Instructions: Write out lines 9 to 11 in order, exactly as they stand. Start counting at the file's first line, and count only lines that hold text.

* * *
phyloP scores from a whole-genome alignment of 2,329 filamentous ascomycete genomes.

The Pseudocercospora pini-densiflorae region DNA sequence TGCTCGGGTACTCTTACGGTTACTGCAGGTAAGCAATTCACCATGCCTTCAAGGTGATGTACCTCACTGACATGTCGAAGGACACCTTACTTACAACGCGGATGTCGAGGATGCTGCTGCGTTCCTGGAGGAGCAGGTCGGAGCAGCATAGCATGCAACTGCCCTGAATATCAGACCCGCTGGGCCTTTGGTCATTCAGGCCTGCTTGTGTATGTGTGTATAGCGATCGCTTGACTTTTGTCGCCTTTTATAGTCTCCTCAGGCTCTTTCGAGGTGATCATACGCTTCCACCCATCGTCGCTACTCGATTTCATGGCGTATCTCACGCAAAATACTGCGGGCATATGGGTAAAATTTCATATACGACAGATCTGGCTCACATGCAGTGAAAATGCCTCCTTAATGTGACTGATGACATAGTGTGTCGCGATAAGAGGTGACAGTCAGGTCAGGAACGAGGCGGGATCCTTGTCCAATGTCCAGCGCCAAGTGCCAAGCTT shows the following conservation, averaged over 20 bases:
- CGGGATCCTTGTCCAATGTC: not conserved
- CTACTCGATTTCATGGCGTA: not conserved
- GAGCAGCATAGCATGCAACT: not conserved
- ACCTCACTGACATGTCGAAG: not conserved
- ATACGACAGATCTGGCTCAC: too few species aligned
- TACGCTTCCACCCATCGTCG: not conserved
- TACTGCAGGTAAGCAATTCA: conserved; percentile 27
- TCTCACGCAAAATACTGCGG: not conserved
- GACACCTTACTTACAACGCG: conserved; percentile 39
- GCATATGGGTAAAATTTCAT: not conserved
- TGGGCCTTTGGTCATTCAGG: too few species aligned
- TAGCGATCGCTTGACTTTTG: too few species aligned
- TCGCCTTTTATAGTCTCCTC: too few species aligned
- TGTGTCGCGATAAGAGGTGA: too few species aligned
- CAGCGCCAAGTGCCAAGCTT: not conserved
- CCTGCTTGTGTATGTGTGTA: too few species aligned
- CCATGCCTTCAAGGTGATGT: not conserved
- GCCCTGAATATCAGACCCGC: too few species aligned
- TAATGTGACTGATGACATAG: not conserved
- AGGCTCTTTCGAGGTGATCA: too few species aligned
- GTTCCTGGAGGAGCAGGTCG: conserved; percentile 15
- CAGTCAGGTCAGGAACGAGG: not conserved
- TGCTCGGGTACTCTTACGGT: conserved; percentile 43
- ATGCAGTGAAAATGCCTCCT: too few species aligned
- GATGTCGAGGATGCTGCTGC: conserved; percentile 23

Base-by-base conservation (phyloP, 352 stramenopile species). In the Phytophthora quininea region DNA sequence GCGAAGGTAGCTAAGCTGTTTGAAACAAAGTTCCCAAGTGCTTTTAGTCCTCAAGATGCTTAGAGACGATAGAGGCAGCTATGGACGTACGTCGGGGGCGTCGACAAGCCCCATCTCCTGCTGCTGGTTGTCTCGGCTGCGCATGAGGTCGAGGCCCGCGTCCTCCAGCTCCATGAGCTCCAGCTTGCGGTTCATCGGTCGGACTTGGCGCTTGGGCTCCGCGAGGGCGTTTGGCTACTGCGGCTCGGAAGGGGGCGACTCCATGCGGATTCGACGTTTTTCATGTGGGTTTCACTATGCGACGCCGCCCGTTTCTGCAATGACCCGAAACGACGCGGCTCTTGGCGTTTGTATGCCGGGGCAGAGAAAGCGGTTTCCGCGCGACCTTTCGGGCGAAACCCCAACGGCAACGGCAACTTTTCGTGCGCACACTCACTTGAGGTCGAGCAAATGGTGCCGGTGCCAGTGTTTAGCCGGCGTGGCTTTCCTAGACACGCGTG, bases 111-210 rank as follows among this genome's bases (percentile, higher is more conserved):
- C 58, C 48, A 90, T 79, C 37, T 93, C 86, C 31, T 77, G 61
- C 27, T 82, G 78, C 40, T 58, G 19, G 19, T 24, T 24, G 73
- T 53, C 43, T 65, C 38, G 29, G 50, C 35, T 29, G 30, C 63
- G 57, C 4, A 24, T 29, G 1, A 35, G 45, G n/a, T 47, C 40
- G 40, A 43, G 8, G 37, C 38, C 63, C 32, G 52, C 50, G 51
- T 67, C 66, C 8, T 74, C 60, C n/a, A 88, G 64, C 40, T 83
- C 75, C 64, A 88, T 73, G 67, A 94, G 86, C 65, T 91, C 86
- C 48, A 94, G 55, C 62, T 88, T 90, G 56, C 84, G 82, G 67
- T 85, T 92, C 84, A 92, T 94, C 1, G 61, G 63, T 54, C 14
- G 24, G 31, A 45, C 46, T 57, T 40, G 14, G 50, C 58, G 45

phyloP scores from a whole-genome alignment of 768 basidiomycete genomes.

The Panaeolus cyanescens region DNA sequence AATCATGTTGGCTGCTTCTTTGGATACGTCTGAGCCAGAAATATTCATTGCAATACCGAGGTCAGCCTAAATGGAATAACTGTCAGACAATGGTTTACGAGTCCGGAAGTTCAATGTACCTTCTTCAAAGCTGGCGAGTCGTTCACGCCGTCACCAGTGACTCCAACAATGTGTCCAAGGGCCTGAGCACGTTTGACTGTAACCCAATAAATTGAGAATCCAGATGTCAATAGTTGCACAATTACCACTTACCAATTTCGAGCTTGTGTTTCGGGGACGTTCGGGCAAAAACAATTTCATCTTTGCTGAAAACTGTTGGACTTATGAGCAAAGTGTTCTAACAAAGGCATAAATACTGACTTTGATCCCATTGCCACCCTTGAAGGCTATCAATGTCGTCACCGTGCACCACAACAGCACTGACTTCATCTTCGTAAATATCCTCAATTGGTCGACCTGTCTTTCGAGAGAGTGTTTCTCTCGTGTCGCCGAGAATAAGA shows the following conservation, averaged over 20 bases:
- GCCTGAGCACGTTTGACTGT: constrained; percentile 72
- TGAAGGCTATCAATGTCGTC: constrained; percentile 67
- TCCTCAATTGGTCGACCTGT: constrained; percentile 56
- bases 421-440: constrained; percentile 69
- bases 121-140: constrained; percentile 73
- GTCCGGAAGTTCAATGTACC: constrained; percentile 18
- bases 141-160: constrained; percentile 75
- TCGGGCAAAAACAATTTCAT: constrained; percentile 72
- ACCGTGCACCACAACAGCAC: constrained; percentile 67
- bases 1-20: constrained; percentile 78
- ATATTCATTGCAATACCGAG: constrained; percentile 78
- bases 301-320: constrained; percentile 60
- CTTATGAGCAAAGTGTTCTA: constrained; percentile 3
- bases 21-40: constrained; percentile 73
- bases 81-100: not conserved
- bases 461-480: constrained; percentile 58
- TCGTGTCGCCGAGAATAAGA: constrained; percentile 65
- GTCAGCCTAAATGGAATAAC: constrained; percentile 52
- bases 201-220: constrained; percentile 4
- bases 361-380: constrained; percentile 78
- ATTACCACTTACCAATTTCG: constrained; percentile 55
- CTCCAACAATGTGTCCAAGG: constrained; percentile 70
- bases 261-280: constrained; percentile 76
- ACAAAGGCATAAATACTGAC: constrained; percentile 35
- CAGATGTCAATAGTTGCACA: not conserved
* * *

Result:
- TACTGCAGGTAAGCAATTCA: conserved; percentile 27
- TCTCACGCAAAATACTGCGG: not conserved
- GACACCTTACTTACAACGCG: conserved; percentile 39